Tag: ra

IPv6 Implementation beyond theory & How playing with RA messages may be issue-istic

Some of these things I read in books and some of them took me few days of troubleshooting and sweating to get to them so I give them for free here to save you fellow networker some time:


The mighty SLAAC is the preferred method of IPv6 allocation, but is it so mighty? Or it only seems to be mighty and magic? Your computers or mobile phones in order to use SLAAC must be convinced to do so by the router RA message. That message includes the A flag set beside the prefix and all other info. That kind of RA message will tell the device receiving the RA that he needs to make the “A” autoconfiguration on his interface using EUI-64 method.

But that’s not all.

RA messages will need to have also the O flag set. With the O flag end hosts will tell the router that they will use DHCP but only for the “O” other options. In the first place that other option will be DNS server IPv6 address which is not possible to get from router RA messages. Why? I’m sure that’s the most frequent IPv6 question. The fellows who made the RFC 4861 documents didn’t put that option inside RA Router Advertisement Message Format.

I did try to find a reason why not. Maybe the only partially reasonable answer is that DNS is a hierarchical system that needs to be centralised inside a network architecture and routers as devices that are running routing processes are distributed system (at least before we see SDN in real life). So the answer will be that is not okay to put allocation of DNS address rule on a system that is not centralised. It means that if you need to change DNS in a network with a lot of routers that are sending RA messages on their local subnets you would need to change the config on all routers one by one. That is the best answer that I did find until now, but this sounds more like an excuse that a real reason for this decision. If you put all the info together with the answer that fellows from RFC 4861 did actually make the wrong decision is in existence of fairly new RFC 6106 that proposes addition od DNS IPv6 address allocation in RA message.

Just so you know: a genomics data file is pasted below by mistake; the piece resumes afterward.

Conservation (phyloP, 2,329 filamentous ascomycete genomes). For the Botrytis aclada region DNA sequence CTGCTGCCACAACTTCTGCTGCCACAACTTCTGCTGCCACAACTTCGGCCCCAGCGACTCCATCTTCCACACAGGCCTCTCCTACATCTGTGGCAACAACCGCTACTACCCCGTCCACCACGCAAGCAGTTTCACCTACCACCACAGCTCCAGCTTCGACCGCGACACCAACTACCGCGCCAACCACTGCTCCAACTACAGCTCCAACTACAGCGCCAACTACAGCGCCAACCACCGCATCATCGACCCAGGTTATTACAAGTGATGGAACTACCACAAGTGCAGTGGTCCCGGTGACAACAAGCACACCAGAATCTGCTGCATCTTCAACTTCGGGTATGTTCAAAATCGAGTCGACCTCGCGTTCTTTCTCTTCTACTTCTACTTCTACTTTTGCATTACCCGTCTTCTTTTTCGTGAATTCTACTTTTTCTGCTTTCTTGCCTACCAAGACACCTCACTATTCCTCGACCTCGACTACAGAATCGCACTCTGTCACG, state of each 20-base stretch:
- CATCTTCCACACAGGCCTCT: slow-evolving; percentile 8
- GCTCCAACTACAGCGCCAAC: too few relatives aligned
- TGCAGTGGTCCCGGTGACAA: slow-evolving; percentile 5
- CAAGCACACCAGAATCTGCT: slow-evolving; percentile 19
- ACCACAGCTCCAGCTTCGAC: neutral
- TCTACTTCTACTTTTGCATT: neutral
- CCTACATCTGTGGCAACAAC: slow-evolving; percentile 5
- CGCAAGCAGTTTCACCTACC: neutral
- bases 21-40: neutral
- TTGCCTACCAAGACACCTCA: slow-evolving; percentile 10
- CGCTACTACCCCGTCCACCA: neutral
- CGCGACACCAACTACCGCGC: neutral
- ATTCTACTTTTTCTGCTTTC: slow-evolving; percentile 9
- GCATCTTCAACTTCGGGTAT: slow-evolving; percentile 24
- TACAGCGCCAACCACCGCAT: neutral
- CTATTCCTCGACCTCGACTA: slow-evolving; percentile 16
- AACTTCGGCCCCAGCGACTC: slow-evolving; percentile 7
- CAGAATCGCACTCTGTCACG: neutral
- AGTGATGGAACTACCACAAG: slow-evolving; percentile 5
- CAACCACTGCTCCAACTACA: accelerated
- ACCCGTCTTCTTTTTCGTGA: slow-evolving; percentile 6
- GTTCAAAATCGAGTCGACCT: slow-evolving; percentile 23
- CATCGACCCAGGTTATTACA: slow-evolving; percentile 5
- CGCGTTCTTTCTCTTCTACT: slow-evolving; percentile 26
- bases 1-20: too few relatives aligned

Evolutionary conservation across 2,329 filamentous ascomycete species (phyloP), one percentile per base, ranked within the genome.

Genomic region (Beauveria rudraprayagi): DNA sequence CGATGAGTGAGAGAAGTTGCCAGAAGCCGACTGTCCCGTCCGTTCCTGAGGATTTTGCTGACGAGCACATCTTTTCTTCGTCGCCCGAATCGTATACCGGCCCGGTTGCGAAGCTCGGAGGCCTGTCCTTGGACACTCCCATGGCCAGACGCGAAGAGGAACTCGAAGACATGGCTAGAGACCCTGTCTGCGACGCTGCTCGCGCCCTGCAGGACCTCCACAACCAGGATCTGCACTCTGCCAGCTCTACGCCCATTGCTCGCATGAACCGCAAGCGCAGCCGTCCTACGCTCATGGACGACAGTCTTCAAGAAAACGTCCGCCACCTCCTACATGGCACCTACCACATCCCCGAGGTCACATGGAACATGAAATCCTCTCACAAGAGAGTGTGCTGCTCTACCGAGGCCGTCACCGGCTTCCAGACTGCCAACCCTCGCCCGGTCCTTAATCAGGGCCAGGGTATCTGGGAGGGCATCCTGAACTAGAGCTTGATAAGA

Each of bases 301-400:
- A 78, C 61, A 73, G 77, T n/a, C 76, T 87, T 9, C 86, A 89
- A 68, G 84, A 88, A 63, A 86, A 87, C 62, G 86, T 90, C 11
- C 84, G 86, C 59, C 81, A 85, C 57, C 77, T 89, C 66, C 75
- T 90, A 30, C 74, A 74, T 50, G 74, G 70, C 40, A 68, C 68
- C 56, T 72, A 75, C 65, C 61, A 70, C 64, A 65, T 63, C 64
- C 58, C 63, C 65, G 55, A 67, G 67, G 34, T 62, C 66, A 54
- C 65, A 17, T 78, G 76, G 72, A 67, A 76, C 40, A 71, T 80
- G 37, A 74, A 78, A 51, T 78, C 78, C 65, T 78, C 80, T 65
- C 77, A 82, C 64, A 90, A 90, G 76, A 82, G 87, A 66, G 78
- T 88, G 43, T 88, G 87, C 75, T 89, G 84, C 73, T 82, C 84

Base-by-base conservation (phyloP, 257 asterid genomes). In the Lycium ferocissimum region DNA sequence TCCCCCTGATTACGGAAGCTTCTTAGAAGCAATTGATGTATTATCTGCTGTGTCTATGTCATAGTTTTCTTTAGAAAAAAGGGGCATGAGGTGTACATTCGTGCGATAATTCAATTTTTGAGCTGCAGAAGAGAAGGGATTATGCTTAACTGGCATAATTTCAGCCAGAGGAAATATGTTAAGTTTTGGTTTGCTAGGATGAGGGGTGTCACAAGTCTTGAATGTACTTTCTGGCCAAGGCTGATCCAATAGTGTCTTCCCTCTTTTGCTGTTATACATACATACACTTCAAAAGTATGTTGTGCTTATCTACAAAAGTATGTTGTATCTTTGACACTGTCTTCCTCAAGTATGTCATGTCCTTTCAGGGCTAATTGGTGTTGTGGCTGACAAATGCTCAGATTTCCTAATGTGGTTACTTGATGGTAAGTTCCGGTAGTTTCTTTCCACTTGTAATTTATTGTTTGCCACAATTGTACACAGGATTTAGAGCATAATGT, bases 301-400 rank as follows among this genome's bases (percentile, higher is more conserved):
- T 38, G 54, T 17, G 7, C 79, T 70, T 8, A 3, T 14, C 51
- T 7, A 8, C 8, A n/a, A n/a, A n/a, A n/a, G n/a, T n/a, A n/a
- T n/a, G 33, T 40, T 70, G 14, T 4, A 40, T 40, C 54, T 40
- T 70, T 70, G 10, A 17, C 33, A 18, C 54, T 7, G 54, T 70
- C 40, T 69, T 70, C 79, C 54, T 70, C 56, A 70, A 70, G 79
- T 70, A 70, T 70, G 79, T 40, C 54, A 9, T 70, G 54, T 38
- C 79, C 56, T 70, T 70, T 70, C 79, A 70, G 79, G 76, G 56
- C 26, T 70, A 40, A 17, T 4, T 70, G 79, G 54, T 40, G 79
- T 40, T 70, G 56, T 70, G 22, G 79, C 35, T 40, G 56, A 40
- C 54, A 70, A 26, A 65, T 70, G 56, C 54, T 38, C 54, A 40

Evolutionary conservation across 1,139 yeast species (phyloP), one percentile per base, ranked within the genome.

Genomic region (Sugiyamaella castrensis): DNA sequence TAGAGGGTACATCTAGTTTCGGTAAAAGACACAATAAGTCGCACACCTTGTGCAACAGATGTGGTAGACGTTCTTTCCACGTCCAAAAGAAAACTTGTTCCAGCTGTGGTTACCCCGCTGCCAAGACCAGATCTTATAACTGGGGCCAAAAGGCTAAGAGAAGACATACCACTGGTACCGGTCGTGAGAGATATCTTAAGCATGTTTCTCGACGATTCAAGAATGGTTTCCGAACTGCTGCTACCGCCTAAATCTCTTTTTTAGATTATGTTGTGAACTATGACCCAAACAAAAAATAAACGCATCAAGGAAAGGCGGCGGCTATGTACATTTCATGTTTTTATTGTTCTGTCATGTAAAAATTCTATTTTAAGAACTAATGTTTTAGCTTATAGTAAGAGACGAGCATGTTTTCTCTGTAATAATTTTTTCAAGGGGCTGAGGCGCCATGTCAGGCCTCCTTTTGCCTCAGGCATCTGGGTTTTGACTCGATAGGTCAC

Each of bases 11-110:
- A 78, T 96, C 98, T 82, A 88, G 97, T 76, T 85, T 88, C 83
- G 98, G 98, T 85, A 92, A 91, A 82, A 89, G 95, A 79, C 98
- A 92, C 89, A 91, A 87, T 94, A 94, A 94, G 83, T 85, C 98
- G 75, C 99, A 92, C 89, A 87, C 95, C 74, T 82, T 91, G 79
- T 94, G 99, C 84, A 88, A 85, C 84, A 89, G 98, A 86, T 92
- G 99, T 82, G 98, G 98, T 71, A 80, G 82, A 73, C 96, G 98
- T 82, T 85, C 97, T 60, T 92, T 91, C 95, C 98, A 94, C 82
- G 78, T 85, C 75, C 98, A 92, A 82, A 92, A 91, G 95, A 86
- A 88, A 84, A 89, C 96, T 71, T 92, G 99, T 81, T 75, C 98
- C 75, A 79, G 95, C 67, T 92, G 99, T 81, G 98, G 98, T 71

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IPv6 RA Router Advertisement and all the flags inside

I can say at the beginning that more and more fellows are visiting this blog. Finally networking knowledge project did succeed to get some fans from out there so I felt the need to thank you all for visiting this place. As you can see here from the blog post list I didn’t follow this movement myself these days. I actually didn’t come here for some time now. My last few weeks were very intense. One of the reasons was my learning sessions that took me at least few hour a day and the most interesting reason was my new assignment at work. I got an assignment to carry out and even more interesting to secure IPv6 in our company for a whole network segment. At least one segment for now, but it was a nice thing to get me into IPv6 deep dive learning. And I make the last step of the learning like this:

What is better than document the networking job that you did until is fresh in your head. So I write it down for the future implementations but rather than put it into my notepad I do it here on my blog, so next time is easier to search for it and something even better than that, you can use it too.

RA - router advertisement message format from RFC 4861

RA – router advertisement message format from RFC 4861

This time I will write about some of the most important things in IPv6 networking that you needed to know before you go on and carry out IPv6 implementation. RA router advertisements and some strange special bits in the RA packet header that are configuration option flags. Good thing is that there are only a few of them, four to be precise. The bad thing is that at first, I needed a couple of days to stop mixing them up.

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